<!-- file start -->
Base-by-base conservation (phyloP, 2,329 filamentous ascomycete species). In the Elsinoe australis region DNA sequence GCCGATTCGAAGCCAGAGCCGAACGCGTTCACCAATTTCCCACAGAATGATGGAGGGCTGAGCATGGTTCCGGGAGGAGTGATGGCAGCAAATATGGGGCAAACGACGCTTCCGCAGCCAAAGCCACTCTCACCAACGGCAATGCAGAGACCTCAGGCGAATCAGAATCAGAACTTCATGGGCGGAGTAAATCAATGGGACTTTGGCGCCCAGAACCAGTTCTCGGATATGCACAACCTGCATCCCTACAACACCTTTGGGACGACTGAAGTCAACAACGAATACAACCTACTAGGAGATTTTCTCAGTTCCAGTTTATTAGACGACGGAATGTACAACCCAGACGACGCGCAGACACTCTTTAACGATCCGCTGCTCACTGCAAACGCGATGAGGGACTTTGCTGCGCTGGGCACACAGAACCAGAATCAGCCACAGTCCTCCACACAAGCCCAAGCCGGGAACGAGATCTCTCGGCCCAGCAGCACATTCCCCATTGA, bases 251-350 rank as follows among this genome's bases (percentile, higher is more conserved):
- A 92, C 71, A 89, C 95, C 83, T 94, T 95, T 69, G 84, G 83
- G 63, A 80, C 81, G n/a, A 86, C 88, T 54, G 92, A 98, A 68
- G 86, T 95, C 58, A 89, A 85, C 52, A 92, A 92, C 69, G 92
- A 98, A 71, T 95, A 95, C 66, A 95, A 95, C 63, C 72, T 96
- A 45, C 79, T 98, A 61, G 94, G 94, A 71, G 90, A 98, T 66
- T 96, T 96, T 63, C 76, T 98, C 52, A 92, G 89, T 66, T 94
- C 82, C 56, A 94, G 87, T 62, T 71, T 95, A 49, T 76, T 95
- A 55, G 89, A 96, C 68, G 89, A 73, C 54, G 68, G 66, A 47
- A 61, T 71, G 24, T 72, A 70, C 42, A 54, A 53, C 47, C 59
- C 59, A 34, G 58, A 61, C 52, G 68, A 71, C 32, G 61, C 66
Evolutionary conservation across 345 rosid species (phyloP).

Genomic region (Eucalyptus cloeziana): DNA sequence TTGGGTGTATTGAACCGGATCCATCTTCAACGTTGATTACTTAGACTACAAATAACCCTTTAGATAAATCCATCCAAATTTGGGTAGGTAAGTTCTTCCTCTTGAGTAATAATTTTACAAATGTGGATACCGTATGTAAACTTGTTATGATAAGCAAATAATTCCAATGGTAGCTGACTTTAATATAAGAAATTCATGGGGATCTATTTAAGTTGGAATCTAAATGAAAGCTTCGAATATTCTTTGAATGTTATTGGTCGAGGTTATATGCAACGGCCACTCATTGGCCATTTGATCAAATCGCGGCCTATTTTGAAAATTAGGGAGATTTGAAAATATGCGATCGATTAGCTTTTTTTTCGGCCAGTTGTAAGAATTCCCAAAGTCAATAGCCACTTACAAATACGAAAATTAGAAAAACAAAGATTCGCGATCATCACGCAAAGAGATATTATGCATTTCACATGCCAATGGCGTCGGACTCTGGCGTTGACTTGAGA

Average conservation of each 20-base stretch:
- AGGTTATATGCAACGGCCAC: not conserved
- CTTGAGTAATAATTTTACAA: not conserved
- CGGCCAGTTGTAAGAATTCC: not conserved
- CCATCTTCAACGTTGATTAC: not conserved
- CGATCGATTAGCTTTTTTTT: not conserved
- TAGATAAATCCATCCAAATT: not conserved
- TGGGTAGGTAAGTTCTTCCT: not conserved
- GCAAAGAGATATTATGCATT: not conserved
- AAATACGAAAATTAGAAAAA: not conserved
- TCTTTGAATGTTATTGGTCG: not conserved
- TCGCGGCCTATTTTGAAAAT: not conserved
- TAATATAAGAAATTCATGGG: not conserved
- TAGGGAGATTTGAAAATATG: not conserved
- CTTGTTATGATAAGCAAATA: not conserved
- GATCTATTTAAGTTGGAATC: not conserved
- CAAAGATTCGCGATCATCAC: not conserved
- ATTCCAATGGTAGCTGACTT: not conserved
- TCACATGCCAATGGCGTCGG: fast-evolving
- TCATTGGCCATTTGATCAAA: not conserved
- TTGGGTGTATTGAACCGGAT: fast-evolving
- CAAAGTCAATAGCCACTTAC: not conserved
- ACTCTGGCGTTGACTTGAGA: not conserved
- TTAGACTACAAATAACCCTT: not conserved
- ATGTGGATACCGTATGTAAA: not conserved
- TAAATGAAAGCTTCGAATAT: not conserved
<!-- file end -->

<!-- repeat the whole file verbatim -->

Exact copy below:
Base-by-base conservation (phyloP, 2,329 filamentous ascomycete species). In the Elsinoe australis region DNA sequence GCCGATTCGAAGCCAGAGCCGAACGCGTTCACCAATTTCCCACAGAATGATGGAGGGCTGAGCATGGTTCCGGGAGGAGTGATGGCAGCAAATATGGGGCAAACGACGCTTCCGCAGCCAAAGCCACTCTCACCAACGGCAATGCAGAGACCTCAGGCGAATCAGAATCAGAACTTCATGGGCGGAGTAAATCAATGGGACTTTGGCGCCCAGAACCAGTTCTCGGATATGCACAACCTGCATCCCTACAACACCTTTGGGACGACTGAAGTCAACAACGAATACAACCTACTAGGAGATTTTCTCAGTTCCAGTTTATTAGACGACGGAATGTACAACCCAGACGACGCGCAGACACTCTTTAACGATCCGCTGCTCACTGCAAACGCGATGAGGGACTTTGCTGCGCTGGGCACACAGAACCAGAATCAGCCACAGTCCTCCACACAAGCCCAAGCCGGGAACGAGATCTCTCGGCCCAGCAGCACATTCCCCATTGA, bases 251-350 rank as follows among this genome's bases (percentile, higher is more conserved):
- A 92, C 71, A 89, C 95, C 83, T 94, T 95, T 69, G 84, G 83
- G 63, A 80, C 81, G n/a, A 86, C 88, T 54, G 92, A 98, A 68
- G 86, T 95, C 58, A 89, A 85, C 52, A 92, A 92, C 69, G 92
- A 98, A 71, T 95, A 95, C 66, A 95, A 95, C 63, C 72, T 96
- A 45, C 79, T 98, A 61, G 94, G 94, A 71, G 90, A 98, T 66
- T 96, T 96, T 63, C 76, T 98, C 52, A 92, G 89, T 66, T 94
- C 82, C 56, A 94, G 87, T 62, T 71, T 95, A 49, T 76, T 95
- A 55, G 89, A 96, C 68, G 89, A 73, C 54, G 68, G 66, A 47
- A 61, T 71, G 24, T 72, A 70, C 42, A 54, A 53, C 47, C 59
- C 59, A 34, G 58, A 61, C 52, G 68, A 71, C 32, G 61, C 66
Evolutionary conservation across 345 rosid species (phyloP).

Genomic region (Eucalyptus cloeziana): DNA sequence TTGGGTGTATTGAACCGGATCCATCTTCAACGTTGATTACTTAGACTACAAATAACCCTTTAGATAAATCCATCCAAATTTGGGTAGGTAAGTTCTTCCTCTTGAGTAATAATTTTACAAATGTGGATACCGTATGTAAACTTGTTATGATAAGCAAATAATTCCAATGGTAGCTGACTTTAATATAAGAAATTCATGGGGATCTATTTAAGTTGGAATCTAAATGAAAGCTTCGAATATTCTTTGAATGTTATTGGTCGAGGTTATATGCAACGGCCACTCATTGGCCATTTGATCAAATCGCGGCCTATTTTGAAAATTAGGGAGATTTGAAAATATGCGATCGATTAGCTTTTTTTTCGGCCAGTTGTAAGAATTCCCAAAGTCAATAGCCACTTACAAATACGAAAATTAGAAAAACAAAGATTCGCGATCATCACGCAAAGAGATATTATGCATTTCACATGCCAATGGCGTCGGACTCTGGCGTTGACTTGAGA

Average conservation of each 20-base stretch:
- AGGTTATATGCAACGGCCAC: not conserved
- CTTGAGTAATAATTTTACAA: not conserved
- CGGCCAGTTGTAAGAATTCC: not conserved
- CCATCTTCAACGTTGATTAC: not conserved
- CGATCGATTAGCTTTTTTTT: not conserved
- TAGATAAATCCATCCAAATT: not conserved
- TGGGTAGGTAAGTTCTTCCT: not conserved
- GCAAAGAGATATTATGCATT: not conserved
- AAATACGAAAATTAGAAAAA: not conserved
- TCTTTGAATGTTATTGGTCG: not conserved
- TCGCGGCCTATTTTGAAAAT: not conserved
- TAATATAAGAAATTCATGGG: not conserved
- TAGGGAGATTTGAAAATATG: not conserved
- CTTGTTATGATAAGCAAATA: not conserved
- GATCTATTTAAGTTGGAATC: not conserved
- CAAAGATTCGCGATCATCAC: not conserved
- ATTCCAATGGTAGCTGACTT: not conserved
- TCACATGCCAATGGCGTCGG: fast-evolving
- TCATTGGCCATTTGATCAAA: not conserved
- TTGGGTGTATTGAACCGGAT: fast-evolving
- CAAAGTCAATAGCCACTTAC: not conserved
- ACTCTGGCGTTGACTTGAGA: not conserved
- TTAGACTACAAATAACCCTT: not conserved
- ATGTGGATACCGTATGTAAA: not conserved
- TAAATGAAAGCTTCGAATAT: not conserved